Cinema complex chain Cineworld has announced that it is planning to shut 127 of its outlets in the UK until further notice.
It seems that the appetite to sit indoors in close proximity to others wearing a mask isn’t appealing to the British public.
Additionally there are not enough new films being released. The new James Bond film was hoped to give cinemas a huge boost, but that has now been pushed back to next year.
The news comes as people in England were told to work from home “if they can” to reduce social mixing and slow the spread of the virus.
Plans to have spectators at sports fixtures were also “paused” and pubs, bars, restaurants and other hospitality venues in England were told they must have a 10pm closing time.
However as restrictions tighten and local lockdowns are put in place across the country the PM wants the public to head to the cinema to catch a movie (or maybe Covid-19).
He said he would “encourage people to go out to the cinema, enjoy themselves and support” outlets after the company announced plans to close 663 outlets globally.
Cineworld, which employs 5,000 people in the UK, said it had been hit by an absence of blockbuster movies.
“We did everything in our power to support safe and sustainable reopenings in all of our markets,” said chief executive Mooky Greidinger.
Greidinger said the company “cannot underscore enough how difficult this decision was” to close the sites.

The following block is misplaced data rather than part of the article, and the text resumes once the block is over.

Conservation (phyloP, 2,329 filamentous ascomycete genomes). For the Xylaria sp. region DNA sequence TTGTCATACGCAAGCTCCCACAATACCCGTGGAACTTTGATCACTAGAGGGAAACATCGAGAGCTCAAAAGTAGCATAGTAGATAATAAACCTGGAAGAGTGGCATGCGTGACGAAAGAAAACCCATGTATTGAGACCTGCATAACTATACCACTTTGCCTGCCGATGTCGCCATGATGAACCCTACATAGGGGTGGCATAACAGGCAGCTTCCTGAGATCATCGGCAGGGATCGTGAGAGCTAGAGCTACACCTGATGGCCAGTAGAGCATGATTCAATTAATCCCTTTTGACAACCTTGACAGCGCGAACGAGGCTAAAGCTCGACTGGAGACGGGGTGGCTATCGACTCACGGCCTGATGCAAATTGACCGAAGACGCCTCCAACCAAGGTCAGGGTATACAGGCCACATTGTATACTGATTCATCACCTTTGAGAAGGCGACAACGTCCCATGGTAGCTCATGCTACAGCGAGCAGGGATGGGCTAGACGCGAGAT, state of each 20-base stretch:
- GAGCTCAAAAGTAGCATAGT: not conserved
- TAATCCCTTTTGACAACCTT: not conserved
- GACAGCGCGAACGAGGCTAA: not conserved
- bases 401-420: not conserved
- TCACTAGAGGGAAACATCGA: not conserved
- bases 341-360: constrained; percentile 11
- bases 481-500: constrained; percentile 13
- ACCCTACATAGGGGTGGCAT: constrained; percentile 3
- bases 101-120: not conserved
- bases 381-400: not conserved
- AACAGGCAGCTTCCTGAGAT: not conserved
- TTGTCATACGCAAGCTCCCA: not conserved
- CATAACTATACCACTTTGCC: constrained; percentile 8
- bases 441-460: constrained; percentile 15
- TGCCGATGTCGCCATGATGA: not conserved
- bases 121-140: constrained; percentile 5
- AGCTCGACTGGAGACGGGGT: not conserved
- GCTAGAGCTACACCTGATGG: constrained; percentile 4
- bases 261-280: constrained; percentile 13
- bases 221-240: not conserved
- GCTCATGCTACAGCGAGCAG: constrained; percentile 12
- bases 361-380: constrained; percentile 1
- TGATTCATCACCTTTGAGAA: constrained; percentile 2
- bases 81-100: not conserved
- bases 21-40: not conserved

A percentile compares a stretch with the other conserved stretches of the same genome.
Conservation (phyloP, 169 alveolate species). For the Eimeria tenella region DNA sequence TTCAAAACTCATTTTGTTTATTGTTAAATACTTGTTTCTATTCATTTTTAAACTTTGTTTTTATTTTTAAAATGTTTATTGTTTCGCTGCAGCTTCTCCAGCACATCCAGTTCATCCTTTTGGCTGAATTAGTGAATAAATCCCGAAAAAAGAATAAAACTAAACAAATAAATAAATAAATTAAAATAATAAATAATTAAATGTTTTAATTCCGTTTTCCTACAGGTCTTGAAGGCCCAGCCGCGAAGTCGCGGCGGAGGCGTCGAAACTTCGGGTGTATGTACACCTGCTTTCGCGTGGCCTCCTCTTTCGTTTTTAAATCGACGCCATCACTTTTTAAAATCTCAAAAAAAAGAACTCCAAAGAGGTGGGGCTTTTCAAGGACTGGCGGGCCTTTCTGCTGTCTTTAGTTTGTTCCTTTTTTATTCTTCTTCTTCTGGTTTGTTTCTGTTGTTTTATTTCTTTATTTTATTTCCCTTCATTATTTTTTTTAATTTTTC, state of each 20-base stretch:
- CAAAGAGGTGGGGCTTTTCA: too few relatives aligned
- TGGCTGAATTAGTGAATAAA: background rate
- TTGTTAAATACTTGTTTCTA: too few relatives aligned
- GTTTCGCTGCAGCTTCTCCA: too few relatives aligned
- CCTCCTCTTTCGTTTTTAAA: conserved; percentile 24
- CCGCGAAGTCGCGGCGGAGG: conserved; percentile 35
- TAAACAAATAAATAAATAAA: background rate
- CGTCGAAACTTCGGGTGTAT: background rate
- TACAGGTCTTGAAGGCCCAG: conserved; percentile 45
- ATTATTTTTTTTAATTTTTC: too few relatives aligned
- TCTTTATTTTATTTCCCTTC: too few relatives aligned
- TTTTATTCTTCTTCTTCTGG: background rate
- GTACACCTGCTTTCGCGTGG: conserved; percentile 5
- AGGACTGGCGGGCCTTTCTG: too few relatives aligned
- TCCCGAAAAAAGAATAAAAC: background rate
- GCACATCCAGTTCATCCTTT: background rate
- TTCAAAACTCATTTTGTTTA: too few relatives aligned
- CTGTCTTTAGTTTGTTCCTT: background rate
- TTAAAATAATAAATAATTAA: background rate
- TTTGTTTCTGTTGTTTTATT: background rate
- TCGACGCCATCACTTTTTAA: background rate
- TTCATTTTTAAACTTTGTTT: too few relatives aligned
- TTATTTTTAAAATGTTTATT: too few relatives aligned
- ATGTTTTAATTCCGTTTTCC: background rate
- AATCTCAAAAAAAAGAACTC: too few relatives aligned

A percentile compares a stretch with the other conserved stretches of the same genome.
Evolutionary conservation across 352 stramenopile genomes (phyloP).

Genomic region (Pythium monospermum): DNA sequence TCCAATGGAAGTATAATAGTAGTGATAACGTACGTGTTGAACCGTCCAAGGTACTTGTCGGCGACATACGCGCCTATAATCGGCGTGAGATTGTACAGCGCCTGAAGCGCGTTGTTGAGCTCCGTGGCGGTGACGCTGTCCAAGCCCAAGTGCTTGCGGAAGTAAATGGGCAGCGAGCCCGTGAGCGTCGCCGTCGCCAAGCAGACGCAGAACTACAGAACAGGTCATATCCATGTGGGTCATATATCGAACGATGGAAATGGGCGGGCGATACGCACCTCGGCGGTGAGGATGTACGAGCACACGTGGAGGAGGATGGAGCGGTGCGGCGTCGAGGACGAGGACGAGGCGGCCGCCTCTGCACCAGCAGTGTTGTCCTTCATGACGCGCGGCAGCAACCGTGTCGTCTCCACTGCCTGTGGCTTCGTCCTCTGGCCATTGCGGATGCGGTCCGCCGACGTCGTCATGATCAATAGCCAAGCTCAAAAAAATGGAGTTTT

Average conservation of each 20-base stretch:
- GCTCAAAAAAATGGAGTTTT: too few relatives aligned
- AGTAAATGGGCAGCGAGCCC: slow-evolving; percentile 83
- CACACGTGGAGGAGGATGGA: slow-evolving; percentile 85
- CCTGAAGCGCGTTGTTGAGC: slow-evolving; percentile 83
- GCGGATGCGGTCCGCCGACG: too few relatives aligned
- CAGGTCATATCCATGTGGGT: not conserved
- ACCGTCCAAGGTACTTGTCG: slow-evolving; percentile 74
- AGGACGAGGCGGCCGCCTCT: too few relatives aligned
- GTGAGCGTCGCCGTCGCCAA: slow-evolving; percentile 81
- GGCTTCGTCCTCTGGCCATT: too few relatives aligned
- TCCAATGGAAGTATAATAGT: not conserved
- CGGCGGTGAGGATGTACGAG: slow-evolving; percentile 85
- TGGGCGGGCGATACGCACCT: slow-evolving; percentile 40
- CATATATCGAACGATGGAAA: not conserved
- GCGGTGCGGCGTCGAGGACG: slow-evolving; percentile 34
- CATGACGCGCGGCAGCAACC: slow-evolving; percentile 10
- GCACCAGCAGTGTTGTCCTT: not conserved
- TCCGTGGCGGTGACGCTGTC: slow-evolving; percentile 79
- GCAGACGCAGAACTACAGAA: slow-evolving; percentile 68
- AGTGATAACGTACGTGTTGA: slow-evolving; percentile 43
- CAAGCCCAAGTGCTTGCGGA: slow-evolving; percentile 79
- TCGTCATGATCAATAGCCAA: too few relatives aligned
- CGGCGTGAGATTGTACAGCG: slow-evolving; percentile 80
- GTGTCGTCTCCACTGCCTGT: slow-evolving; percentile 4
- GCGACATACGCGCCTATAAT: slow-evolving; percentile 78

“Cineworld will continue to monitor the situation closely and will communicate any future plans to resume operations in these markets at the appropriate time, when key markets have more concrete guidance on their reopening status and, in turn, studios are able to bring their pipeline of major releases back to the big screen,” he said.
Chancellor Rishi Sunak has defended the Government’s controversial 10pm coronavirus curfew for pubs and restaurants, warning the alternative was for them to close altogether.
Ministers are under pressure from Tory MPs to scrap the curfew in England, as well as easing the so-called “rule of six”, amid claims such intrusive measures are not justified by the evidence and damage the economy.
The Government is braced for a potential backbench rebellion when the Commons comes to vote on Tuesday on continuing the rule of six which bans social gatherings of more than six people.
With a further vote is expected on Wednesday on the 10pm curfew, rebels are urging ministers to make concessions.
At the same time, Professor Neil Ferguson, whose modelling contributed to the decision to order the original lockdown in March, has warned that further measures could be needed to curb the current upsurge in infections.
In a clear message to would-be Tory rebels, Mr Sunak indicated the alternative to the existing restrictions would be even tighter controls.
“The curfew was something we were told by our advisers could well make a difference to the spread of the transmission,” he told BBC Breakfast.